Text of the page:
Over the last few years the Financial Independence/Retire Early (FIRE) movement has quickly gained momentum and it’s easy to understand the appeal. Even for those that don’t plan to “retire early”, the financial independence component provides an aspirational goal that is readily achievable for those willing to make some small, but important, changes in their lives.
Psychologically speaking, our goals can give us a powerful sense of direction and order. They satisfy the natural desire to be actively engaged in something, and we can feel good as we progress and check off milestones. But what happens when we reach goals and objectives we’ve worked so hard for? Sometimes this can lead to feeling lost. Don’t stress and consider these next steps and options for moving forward.
To break a glass ceiling, you must first realize that it’s there. While this can be difficult, there are a few signs that show one may exist in your organization. Here are some thoughts on how to figure out if workplace norms are hindering your ability to reach your full potential and what to do about it.
You may have a great idea, but there’s a lot you need to figure out before it can become a viable business. While certainly a good place to start, there are so many other elements like mindset, financial planning, and goal-setting that women entrepreneurs tend to overlook when they’re caught up in the excitement of launching a new venture. Here are four concepts that we believe are essential for any woman entrepreneur looking to create a lasting business.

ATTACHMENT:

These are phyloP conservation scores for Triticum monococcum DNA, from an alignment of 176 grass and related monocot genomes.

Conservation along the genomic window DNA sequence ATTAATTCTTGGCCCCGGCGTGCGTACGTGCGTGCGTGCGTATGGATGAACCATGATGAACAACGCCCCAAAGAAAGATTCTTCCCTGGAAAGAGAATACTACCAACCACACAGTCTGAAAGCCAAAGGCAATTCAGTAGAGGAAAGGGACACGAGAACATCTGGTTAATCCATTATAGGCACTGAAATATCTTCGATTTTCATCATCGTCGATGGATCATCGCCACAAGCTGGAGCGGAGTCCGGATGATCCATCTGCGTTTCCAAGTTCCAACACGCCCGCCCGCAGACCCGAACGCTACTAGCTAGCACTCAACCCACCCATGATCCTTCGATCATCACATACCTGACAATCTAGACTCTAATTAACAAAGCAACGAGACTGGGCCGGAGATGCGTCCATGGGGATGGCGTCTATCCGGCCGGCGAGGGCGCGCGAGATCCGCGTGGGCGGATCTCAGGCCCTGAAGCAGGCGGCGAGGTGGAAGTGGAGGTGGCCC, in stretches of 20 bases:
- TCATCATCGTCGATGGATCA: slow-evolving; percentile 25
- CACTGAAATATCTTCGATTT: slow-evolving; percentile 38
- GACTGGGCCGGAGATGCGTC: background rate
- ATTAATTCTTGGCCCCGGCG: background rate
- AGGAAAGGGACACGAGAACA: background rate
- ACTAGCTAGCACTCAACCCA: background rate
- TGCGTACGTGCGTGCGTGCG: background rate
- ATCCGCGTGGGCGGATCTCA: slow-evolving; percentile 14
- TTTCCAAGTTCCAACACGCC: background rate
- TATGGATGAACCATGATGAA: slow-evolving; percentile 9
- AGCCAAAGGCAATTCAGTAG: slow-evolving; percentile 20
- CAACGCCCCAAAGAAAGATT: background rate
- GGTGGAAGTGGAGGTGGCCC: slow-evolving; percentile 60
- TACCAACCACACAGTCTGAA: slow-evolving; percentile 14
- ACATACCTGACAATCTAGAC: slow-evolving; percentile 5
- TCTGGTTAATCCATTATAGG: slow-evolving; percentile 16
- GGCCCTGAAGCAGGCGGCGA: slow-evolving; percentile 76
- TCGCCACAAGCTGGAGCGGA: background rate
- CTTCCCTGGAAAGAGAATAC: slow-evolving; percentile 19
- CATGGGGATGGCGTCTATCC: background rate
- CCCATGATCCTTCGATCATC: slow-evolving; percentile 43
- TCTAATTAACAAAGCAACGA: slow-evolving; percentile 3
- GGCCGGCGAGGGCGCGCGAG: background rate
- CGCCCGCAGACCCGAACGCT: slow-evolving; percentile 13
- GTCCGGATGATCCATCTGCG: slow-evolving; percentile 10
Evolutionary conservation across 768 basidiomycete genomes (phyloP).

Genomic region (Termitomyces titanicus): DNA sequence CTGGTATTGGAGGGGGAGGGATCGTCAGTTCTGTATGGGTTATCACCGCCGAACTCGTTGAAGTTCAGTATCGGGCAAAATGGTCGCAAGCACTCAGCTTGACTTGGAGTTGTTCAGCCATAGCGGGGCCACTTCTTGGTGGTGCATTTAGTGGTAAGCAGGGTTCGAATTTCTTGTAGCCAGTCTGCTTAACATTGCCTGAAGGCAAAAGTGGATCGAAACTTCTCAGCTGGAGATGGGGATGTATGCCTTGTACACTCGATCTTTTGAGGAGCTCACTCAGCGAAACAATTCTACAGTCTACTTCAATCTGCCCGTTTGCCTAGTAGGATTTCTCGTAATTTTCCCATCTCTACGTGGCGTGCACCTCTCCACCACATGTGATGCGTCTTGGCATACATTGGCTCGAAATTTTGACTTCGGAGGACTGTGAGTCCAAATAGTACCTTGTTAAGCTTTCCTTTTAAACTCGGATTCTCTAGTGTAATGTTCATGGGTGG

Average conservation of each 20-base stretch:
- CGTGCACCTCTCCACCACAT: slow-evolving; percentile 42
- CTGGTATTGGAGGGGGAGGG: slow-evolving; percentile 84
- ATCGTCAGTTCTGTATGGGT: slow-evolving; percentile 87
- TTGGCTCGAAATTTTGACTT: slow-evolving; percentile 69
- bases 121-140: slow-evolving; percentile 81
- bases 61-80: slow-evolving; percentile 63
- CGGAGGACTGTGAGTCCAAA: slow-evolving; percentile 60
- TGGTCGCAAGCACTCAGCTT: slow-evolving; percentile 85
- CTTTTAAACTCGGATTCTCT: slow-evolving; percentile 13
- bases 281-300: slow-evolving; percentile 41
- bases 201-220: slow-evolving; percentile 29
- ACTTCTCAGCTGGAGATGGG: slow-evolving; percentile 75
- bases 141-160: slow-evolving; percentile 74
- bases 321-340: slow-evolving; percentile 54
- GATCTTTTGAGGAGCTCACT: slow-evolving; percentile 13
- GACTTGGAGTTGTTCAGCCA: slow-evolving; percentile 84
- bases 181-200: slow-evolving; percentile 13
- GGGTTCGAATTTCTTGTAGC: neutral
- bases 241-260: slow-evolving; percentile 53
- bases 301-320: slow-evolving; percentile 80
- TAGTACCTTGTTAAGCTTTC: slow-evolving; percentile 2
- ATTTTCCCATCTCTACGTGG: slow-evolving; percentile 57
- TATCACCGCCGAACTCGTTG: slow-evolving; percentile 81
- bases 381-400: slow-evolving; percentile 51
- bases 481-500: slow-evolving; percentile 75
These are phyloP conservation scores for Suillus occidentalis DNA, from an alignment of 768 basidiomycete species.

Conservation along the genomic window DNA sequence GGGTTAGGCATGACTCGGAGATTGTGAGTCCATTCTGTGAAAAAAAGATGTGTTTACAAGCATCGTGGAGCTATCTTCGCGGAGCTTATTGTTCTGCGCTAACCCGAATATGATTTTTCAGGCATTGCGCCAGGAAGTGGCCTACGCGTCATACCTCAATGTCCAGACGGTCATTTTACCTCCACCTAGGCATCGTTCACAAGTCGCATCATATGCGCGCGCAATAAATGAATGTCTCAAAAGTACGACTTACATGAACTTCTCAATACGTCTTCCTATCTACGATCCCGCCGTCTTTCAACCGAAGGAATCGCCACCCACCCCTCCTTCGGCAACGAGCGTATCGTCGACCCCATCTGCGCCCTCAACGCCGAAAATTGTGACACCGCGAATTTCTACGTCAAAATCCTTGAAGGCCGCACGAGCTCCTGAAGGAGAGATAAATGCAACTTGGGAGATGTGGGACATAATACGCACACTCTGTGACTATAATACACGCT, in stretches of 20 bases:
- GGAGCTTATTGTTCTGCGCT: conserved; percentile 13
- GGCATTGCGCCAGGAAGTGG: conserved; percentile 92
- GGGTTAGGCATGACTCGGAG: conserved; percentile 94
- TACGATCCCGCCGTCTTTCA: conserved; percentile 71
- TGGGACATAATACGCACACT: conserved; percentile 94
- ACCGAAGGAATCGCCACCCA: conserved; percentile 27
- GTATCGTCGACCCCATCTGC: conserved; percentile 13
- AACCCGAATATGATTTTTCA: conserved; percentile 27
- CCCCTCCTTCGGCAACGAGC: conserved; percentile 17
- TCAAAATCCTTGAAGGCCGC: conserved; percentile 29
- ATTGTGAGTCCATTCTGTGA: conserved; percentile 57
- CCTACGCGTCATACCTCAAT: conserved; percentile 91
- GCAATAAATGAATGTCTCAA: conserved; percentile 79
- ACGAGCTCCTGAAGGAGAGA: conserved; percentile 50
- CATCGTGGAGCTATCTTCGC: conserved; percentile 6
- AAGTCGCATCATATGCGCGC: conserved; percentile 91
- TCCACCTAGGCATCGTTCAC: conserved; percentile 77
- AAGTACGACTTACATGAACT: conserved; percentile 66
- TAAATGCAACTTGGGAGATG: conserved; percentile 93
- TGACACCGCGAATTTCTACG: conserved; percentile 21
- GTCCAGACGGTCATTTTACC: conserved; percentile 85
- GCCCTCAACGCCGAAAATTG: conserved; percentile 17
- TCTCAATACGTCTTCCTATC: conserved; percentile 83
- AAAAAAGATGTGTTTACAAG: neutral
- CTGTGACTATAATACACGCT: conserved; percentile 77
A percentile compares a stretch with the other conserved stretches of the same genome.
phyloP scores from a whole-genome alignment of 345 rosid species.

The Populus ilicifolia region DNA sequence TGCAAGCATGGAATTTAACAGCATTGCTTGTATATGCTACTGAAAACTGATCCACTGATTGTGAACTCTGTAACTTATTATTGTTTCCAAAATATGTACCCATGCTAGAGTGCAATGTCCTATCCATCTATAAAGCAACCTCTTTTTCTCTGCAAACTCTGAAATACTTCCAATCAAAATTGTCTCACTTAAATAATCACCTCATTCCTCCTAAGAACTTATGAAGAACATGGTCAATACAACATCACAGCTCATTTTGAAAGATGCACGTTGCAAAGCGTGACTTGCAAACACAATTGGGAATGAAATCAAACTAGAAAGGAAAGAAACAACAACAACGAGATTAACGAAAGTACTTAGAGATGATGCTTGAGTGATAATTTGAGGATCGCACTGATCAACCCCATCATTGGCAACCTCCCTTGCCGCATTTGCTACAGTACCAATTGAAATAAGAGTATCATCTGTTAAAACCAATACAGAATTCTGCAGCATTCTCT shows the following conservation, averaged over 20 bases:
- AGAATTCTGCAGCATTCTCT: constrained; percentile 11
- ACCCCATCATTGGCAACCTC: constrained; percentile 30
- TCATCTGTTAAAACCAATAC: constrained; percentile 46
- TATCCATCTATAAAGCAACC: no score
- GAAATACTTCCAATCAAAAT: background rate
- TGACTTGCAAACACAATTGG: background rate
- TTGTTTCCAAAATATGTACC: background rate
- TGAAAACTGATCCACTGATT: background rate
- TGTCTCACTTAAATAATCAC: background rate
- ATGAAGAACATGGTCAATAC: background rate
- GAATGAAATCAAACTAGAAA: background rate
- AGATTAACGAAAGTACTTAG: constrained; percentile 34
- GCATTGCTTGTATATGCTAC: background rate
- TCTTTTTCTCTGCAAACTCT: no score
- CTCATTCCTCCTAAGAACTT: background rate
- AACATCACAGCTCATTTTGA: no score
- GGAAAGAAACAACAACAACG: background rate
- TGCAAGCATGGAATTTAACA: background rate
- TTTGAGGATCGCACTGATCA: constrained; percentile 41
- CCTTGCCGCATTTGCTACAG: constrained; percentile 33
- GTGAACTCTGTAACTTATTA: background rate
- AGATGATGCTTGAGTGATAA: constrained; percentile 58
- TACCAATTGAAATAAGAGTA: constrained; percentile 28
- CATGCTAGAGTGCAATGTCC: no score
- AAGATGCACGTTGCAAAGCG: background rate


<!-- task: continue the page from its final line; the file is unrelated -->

Making decisions can be tough! That’s especially true when it involves the big stuff, like whether to start an entrepreneurial venture, move to a new city, or even end a long-standing relationship. If you’re constantly feeling like there are no right answers to your difficult questions, maybe it’s time to revamp your decision-making skills and try out the four-step WRAP method popularized by brothers, Chip and Dan Heath.
It’s long been said that money can’t buy happiness, but a recent study put that assumption to the test and found that it’s not always true. Co-authors Drs. Elizabeth Dunn and Michael Norton went on a fascinating journey that saw them survey over 6,000 people in the US and beyond in an effort to uncover the correlation between spending and overall happiness. Their findings, which culminated into a book: Happy Money: The Science of Happier Spending provides unique insight into the way you should view the intersection of money and happiness in your life.